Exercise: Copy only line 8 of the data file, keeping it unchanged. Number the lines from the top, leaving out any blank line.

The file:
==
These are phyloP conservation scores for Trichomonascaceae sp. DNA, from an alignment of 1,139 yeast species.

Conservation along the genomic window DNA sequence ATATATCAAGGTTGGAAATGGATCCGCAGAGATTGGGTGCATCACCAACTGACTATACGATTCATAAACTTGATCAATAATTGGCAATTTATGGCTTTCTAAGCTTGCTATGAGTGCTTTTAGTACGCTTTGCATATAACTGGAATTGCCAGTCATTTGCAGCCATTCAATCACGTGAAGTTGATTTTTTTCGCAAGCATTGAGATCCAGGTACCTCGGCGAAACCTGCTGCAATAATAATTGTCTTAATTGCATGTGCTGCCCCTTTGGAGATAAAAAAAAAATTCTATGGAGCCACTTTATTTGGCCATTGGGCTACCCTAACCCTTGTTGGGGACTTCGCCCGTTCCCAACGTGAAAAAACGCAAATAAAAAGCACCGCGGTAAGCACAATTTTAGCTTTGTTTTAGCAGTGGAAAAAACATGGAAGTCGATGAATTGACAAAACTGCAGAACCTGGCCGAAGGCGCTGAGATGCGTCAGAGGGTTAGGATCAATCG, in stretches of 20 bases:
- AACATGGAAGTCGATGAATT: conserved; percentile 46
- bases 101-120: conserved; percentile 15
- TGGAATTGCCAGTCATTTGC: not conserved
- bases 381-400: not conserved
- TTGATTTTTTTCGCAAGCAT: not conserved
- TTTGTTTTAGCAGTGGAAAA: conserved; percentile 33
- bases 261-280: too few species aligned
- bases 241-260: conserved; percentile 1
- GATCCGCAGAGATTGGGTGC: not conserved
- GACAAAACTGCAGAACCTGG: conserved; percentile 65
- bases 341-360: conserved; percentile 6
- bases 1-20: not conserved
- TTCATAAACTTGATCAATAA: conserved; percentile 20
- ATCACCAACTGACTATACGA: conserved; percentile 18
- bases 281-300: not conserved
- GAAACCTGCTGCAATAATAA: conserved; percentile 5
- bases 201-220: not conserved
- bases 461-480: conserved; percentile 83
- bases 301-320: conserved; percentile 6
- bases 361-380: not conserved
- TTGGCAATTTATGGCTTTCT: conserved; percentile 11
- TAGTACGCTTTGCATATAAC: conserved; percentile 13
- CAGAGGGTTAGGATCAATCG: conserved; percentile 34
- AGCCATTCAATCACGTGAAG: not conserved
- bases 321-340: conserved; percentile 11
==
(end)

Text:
- TTTGTTTTAGCAGTGGAAAA: conserved; percentile 33